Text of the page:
After a Roof Leak
Playing Defense against Harsh Weather
Roofs and Leak Protection
Dear NH, We recently had some water damage on the ceiling of our bedroom. It appears that some mold/mildew is on the surface. Here is what I think I should do.
- Fix the roof to stop water from entering the home
- Remove damaged (wet) insulation from the attic
- Remove damaged drywall from the ceiling.
- Clean any exposed wood with bleach to kill the mold/mildew.
- Allow time to dry thoroughly.
- Install new drywall.
Am I on the right track? JN
JN, You are "on track" and your plan seems well thought out! You should pay special attention to steps (3) and (4).
If the drywall turns out to be solid after it dries, you might not have to replace it. Killing the mildew with bleach and priming with Kilz or an equivalent oil-based stain killer should give you a good, paintable surface. If the drywall is solid... but a little "bumpy" or uneven because the facing paper is loose... score the paper with a utility knife (don't cut deeply... just the paper!) and peel it off. Then use drywall compound to level and smooth the surface prior to priming/painting. Or just use compound to smooth the area if the defect is really minor.
It isn't absolutely necessary to clean the wood, even if it has mildewed. Once the source of the moisture is gone and the wood dries out, the mildew will cease to grow. It is true that mildew spores can remain alive for long periods of time with no water, but if you fix the leak there should be no recurrence of mildew growth. Of course, if you have any "hygienic" or allergy-related reasons to clean it please do.
I like to use the pre-mixed mildew-killing sprays with chlorine bleach that are available for bathroom use. They are very strong and effective. Since you may be spraying upwards, be careful to protect your eyes and don't breathe the spray. You shouldn't need a respirator, but if you think you might inhale the mist use a dust mask, which will at least catch the droplets. Though the instructions call for rinsing the treated surface, you need only to wipe it with a damp sponge to get off any loose dust, especially since you are going to prime the drywall surface and repaint. I have not found the dried bleach residue to affect the adhesion of Kilz at all! Not much does!!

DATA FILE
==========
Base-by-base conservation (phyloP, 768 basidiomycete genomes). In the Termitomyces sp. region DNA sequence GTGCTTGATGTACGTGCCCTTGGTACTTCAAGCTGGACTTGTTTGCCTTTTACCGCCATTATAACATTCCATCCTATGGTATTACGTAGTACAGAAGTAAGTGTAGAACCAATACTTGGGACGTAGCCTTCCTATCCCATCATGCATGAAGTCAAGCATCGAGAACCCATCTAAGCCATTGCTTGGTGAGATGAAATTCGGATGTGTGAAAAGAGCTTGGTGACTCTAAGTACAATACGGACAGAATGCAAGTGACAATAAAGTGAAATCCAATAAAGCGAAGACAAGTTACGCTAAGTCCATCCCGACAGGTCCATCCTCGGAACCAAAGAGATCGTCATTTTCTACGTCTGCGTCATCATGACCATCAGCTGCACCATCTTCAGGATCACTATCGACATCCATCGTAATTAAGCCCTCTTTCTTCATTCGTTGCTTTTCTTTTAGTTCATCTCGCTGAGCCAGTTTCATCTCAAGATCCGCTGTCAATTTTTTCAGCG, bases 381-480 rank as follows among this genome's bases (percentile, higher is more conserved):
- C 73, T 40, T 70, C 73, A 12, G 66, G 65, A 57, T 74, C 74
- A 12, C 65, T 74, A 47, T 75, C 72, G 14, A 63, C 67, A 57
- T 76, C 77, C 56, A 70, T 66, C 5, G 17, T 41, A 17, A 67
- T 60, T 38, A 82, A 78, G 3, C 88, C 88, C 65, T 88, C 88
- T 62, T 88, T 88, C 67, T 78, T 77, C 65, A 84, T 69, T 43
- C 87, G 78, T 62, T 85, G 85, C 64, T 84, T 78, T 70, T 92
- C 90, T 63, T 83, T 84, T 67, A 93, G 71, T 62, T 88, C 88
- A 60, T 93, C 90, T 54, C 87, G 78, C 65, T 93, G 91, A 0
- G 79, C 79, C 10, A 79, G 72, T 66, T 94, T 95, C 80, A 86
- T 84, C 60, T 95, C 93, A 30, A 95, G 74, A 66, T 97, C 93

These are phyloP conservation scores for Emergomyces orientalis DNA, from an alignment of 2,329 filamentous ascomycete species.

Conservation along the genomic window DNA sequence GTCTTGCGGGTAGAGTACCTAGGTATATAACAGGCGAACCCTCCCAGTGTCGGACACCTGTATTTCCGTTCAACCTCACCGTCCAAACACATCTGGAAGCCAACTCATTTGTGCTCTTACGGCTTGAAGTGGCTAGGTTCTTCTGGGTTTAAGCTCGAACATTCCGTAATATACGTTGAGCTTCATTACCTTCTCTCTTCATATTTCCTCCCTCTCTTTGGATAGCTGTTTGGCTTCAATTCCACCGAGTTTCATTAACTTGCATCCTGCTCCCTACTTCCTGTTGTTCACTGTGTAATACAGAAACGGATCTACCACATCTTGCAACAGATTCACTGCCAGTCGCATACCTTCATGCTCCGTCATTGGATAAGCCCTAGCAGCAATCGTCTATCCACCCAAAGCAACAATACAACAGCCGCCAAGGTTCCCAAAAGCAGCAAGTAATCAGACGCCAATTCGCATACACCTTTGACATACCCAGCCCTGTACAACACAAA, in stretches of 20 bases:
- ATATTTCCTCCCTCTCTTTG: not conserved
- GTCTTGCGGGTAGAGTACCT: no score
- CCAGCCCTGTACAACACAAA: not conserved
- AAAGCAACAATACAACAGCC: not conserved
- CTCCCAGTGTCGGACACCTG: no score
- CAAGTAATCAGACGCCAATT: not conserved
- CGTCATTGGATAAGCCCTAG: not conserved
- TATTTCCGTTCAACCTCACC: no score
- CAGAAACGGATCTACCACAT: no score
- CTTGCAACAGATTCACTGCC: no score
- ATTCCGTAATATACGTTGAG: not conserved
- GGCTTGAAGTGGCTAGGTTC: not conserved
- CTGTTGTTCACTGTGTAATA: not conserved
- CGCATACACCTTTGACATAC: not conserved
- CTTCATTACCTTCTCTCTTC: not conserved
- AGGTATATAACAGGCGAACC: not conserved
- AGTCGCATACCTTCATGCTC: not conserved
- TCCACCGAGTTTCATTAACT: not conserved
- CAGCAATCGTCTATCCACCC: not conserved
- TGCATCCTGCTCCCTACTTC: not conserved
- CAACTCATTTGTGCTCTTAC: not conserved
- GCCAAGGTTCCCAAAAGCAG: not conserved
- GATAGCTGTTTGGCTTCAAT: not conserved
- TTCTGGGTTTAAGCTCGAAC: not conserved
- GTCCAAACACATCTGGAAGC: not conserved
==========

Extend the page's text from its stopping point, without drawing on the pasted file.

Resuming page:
Also, don't worry about rinsing the bleach from the wood... the action of the bleach will be short-lived and will not cause any damage to the wood if you don't rinse it. You might want to sponge off any excessive amounts of mildew if you have grown a fungus-forest up there!! NH
Have a small home repair question for THE NATURAL HANDYMAN? Just click here www.naturalhandyman.com/aitikia
For more home repair information, visit NH's growing list of original home repair articles and quality links www.naturalhandyman.com
If this information has been valuable to you, please consider making a small donation to support NH's free service to the home repair community! For more information, please visit our "Friends" page www.naturalhandyman.com/friends
The Natural Handyman Site Directory
- Home Repair Articles www.naturalhandyman.com/iip
- Home Repair Links Library www.naturalhandyman.com/linkslibrary
- NH's Bookshop www.naturalhandyman.com/bookshop
- Find a handyman at www.naturalhandyman.com/network
- Win unique home repair gifts and prizes at www.naturalhandyman.com/contest
Please read the important copyright and disclaimer information is located at www.naturalhandyman.com/copyright
Also in Home
- 5 ways your house can make you go broke
- 5 simple and affordable luxuries for your home
- 12 ways to lower heating bills
- Will my insurance spike if I rent out my basement?
- Why pay extra toward mortgage principal?
- 5 tips to sell a home before buying another
- 6 ways to stock your "man cave" for under $500
- 6 home projects that don't pay for themselves
- Should I refinance my home equity line?